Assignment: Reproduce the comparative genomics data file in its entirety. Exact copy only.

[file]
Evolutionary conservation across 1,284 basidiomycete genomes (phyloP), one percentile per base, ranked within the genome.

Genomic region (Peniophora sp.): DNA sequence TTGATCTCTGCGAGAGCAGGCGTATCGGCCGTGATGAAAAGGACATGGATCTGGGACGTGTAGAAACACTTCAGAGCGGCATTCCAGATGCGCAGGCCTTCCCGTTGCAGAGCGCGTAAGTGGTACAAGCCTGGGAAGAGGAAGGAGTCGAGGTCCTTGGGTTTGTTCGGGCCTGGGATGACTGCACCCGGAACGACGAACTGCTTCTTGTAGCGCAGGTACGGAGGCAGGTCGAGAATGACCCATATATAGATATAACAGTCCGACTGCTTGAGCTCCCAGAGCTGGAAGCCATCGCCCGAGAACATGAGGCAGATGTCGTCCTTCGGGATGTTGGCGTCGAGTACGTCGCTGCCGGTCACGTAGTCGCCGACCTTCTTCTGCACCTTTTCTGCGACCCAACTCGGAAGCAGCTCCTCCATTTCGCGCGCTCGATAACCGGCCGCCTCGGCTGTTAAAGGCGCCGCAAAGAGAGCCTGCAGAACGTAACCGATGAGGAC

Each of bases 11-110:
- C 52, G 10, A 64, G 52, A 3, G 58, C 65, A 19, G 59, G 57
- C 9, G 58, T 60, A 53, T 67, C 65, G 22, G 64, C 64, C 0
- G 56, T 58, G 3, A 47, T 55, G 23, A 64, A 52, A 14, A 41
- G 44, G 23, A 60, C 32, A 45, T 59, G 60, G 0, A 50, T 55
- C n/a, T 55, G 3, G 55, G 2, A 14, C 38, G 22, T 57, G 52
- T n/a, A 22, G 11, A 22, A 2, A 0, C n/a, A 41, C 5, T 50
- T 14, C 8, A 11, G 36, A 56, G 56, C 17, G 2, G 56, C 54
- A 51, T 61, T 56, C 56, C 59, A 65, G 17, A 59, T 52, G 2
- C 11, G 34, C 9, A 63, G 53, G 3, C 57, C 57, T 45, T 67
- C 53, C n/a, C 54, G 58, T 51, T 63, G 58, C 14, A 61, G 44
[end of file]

Evolutionary conservation across 1,284 basidiomycete genomes (phyloP), one percentile per base, ranked within the genome.

Genomic region (Peniophora sp.): DNA sequence TTGATCTCTGCGAGAGCAGGCGTATCGGCCGTGATGAAAAGGACATGGATCTGGGACGTGTAGAAACACTTCAGAGCGGCATTCCAGATGCGCAGGCCTTCCCGTTGCAGAGCGCGTAAGTGGTACAAGCCTGGGAAGAGGAAGGAGTCGAGGTCCTTGGGTTTGTTCGGGCCTGGGATGACTGCACCCGGAACGACGAACTGCTTCTTGTAGCGCAGGTACGGAGGCAGGTCGAGAATGACCCATATATAGATATAACAGTCCGACTGCTTGAGCTCCCAGAGCTGGAAGCCATCGCCCGAGAACATGAGGCAGATGTCGTCCTTCGGGATGTTGGCGTCGAGTACGTCGCTGCCGGTCACGTAGTCGCCGACCTTCTTCTGCACCTTTTCTGCGACCCAACTCGGAAGCAGCTCCTCCATTTCGCGCGCTCGATAACCGGCCGCCTCGGCTGTTAAAGGCGCCGCAAAGAGAGCCTGCAGAACGTAACCGATGAGGAC

Each of bases 11-110:
- C 52, G 10, A 64, G 52, A 3, G 58, C 65, A 19, G 59, G 57
- C 9, G 58, T 60, A 53, T 67, C 65, G 22, G 64, C 64, C 0
- G 56, T 58, G 3, A 47, T 55, G 23, A 64, A 52, A 14, A 41
- G 44, G 23, A 60, C 32, A 45, T 59, G 60, G 0, A 50, T 55
- C n/a, T 55, G 3, G 55, G 2, A 14, C 38, G 22, T 57, G 52
- T n/a, A 22, G 11, A 22, A 2, A 0, C n/a, A 41, C 5, T 50
- T 14, C 8, A 11, G 36, A 56, G 56, C 17, G 2, G 56, C 54
- A 51, T 61, T 56, C 56, C 59, A 65, G 17, A 59, T 52, G 2
- C 11, G 34, C 9, A 63, G 53, G 3, C 57, C 57, T 45, T 67
- C 53, C n/a, C 54, G 58, T 51, T 63, G 58, C 14, A 61, G 44